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Canada joins in on World School Milk Day

Tuesday, September 27, 2016 Child Health News J E 4
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OTTAWA, Sept. 27, 2016 /CNW/ - September 28 marks World School Milk Day as designated by the Food and Agriculture Organization of the United Nations (FAO). This global celebration is in its 17th year and will be celebrated across the world including in the US, Malaysia, and Canada.

To celebrate World School Milk Day, Dairy Farmers of Canada (DFC) would like to highlight the contribution that school milk programs have made to the health of Canadian children across the country. "In 2016, it is still relevant to offer milk in schools so that children have the energy they need to learn," said Wally Smith, President of DFC. "Dairy farmers know how important student nutrition is to parents and teachers."

The first school milk program in Canada was implemented in 1974 in Nova Scotia. Other provinces soon followed suit so students in every community would have the energy to concentrate and perform their best. In Ontario, for example, the Elementary School Milk Program (ESMP) is celebrating 30 years this year. Milk is an integral part of children's nutrition and school milk programs are part of a long tradition of feeding children and combating malnutrition. During the Great Depression, Montreal schools distributed free milk purchased from local farmers to children suffering from malnourishment, making milk produced locally essential to students' nutrition. The link between good nutrition and learning is well-known; cow's milk contains 16 essential nutrients that contribute to normal growth and development.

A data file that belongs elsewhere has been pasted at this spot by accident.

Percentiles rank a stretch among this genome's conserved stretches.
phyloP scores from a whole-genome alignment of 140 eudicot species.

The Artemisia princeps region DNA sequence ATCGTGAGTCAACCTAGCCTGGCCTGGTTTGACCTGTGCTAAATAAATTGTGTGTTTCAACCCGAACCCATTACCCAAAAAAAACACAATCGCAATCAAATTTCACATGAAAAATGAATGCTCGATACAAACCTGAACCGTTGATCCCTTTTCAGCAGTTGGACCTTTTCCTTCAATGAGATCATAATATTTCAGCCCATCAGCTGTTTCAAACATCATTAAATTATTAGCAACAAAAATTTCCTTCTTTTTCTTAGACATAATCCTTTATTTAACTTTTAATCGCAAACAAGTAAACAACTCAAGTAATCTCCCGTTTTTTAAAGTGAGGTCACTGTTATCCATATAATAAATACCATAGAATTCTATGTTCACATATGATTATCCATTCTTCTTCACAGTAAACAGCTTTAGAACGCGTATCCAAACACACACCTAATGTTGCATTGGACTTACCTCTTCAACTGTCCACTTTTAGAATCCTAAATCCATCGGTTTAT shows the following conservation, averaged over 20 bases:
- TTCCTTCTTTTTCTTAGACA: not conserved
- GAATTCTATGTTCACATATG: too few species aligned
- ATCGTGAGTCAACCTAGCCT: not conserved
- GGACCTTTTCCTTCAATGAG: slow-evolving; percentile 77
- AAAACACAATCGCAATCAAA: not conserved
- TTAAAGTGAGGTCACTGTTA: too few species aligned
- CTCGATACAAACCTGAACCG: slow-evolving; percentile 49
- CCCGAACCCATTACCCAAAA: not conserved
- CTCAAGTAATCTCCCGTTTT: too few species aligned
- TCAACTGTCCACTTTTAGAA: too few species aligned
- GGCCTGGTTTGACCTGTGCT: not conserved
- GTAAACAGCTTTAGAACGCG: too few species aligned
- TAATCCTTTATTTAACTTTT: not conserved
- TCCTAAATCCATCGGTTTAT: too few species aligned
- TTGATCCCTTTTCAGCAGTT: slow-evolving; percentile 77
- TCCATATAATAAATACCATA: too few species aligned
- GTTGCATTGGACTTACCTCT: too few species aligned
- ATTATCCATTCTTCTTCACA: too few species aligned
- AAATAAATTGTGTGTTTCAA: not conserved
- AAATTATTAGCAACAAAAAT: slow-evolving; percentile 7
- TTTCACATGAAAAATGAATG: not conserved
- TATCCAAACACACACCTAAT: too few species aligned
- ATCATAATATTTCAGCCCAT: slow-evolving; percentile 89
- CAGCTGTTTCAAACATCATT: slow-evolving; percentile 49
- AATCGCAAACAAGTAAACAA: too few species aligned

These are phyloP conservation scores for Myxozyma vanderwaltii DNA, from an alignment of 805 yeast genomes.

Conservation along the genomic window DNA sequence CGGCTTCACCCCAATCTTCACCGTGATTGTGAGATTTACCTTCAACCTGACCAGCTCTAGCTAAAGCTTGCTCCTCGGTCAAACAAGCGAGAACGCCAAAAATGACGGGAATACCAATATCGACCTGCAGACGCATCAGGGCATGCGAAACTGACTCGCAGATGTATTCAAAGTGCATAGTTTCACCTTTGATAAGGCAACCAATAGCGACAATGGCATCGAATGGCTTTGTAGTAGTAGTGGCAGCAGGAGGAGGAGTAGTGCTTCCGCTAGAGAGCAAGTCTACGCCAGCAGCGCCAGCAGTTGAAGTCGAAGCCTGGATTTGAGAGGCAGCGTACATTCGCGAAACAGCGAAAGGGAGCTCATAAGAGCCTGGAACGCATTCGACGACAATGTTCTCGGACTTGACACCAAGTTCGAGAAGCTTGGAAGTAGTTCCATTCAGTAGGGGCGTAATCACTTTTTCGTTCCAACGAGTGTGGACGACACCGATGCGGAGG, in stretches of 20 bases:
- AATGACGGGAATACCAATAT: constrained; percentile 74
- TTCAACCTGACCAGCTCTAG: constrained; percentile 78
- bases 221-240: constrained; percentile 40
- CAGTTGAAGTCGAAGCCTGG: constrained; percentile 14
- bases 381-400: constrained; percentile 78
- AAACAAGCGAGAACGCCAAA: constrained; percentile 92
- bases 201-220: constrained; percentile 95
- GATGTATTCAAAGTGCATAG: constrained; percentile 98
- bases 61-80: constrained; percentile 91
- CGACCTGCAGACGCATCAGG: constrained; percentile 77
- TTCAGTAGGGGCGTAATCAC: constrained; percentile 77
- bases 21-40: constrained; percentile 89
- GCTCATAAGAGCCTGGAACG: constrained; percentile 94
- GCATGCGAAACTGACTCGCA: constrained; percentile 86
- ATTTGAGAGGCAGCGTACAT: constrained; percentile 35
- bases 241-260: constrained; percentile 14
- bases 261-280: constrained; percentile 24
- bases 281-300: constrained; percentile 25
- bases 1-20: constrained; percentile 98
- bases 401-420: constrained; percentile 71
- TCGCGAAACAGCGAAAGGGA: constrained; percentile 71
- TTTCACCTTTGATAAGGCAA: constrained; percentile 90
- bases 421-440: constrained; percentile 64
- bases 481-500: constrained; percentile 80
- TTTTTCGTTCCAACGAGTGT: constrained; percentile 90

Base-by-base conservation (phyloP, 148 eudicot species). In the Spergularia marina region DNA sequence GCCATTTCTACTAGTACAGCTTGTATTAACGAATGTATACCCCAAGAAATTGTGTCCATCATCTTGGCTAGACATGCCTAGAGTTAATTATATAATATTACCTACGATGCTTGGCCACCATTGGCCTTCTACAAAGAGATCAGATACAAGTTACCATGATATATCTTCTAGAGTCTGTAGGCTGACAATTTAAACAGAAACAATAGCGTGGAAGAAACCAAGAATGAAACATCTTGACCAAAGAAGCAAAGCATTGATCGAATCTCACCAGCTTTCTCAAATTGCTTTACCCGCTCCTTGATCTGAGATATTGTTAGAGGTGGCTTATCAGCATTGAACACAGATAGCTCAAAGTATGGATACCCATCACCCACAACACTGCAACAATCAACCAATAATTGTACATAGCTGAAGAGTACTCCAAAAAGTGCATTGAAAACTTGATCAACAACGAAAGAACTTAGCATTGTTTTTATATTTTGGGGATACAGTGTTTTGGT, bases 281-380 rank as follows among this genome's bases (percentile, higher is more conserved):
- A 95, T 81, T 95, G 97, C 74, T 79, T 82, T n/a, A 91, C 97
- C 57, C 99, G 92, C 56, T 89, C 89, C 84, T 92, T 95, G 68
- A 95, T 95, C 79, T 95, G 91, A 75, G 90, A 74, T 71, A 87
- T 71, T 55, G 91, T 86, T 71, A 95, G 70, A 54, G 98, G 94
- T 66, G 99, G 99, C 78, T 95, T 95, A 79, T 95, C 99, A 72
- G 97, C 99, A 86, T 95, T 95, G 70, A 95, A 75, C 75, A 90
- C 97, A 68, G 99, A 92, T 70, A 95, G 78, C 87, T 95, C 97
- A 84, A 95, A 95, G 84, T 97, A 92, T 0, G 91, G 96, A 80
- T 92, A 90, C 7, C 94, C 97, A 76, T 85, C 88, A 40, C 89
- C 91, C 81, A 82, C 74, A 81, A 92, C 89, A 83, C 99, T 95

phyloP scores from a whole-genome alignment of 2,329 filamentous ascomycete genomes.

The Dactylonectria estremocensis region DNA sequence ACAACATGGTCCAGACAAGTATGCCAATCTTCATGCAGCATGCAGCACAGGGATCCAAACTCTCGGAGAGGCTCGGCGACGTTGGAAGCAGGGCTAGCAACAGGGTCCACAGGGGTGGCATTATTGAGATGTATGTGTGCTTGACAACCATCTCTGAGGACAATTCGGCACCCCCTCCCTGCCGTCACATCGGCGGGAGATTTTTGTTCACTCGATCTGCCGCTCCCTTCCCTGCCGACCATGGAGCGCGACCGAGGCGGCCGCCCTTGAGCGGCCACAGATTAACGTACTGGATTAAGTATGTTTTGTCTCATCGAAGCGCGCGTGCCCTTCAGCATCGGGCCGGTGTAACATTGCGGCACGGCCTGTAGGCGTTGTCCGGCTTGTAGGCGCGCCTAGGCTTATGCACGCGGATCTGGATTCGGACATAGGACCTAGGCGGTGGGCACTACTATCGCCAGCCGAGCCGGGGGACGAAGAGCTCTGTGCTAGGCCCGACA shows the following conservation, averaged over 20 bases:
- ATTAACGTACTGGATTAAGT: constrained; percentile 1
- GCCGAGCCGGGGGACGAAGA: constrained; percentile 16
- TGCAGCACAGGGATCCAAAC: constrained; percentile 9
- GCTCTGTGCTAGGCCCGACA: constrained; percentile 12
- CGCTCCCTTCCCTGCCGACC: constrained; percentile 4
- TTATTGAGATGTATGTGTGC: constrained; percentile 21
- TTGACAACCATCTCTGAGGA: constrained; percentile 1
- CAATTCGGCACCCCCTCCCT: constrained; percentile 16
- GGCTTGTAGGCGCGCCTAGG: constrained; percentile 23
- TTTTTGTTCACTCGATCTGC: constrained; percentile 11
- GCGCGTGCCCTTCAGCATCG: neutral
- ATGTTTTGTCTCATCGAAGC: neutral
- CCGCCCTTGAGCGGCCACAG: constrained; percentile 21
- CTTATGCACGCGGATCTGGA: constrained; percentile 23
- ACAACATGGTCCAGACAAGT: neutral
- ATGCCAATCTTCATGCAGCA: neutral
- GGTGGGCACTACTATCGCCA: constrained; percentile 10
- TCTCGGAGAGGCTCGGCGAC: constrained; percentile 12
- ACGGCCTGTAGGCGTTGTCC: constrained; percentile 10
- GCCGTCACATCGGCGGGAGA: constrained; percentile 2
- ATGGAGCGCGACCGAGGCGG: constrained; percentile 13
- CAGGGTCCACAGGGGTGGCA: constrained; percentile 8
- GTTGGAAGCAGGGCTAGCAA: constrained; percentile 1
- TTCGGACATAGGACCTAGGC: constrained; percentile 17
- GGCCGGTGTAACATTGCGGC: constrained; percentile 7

A little carton of milk may seem like a minor thing, but its benefits go far. There are approximately 200 days in the school year which means there are 200 lunches, or in other words, 200 opportunities for children to make healthy food choices. By providing a nutritious beverage throughout the school year, school milk programs teach students to put the lessons they've learned into practice. There are nearly 1 million students in Ontario alone participating in the ESMP and in Quebec, more than 15 million cartons of milk were distributed in schools in 2014. On an international level, the International Dairy Federation reported that more than 139 million children from 52 countries benefit from milk distributed in schools. Think about the dramatic difference this program makes in the health of students across Canada and worldwide when they choose milk over sweetened beverages!

The story of the dairy industry is one of community. It is a story about fostering the importance of daily routines and healthy habits to ensure a bright future. Dairy farmers are proud to build a better future for Canada by contributing to the health of tomorrow's leaders. 

About Dairy Farmers of Canada

Founded in 1934, Dairy Farmers of Canada (DFC) is the national organization defending the interests of Canadian dairy farmers and striving to create favourable conditions for the Canadian dairy industry. Working within supply management, DFC promotes safe, high quality, sustainable, and nutritious Canadian dairy products made from 100% Canadian milk through various marketing, nutrition, policy, and lobbying initiatives. Driven by a strong sense of community and pride, DFC and Canadian dairy farmers actively support a number of local and national initiatives. Visit dairyfarmers.ca for more information.

 

SOURCE Dairy Farmers of Canada (DFC)

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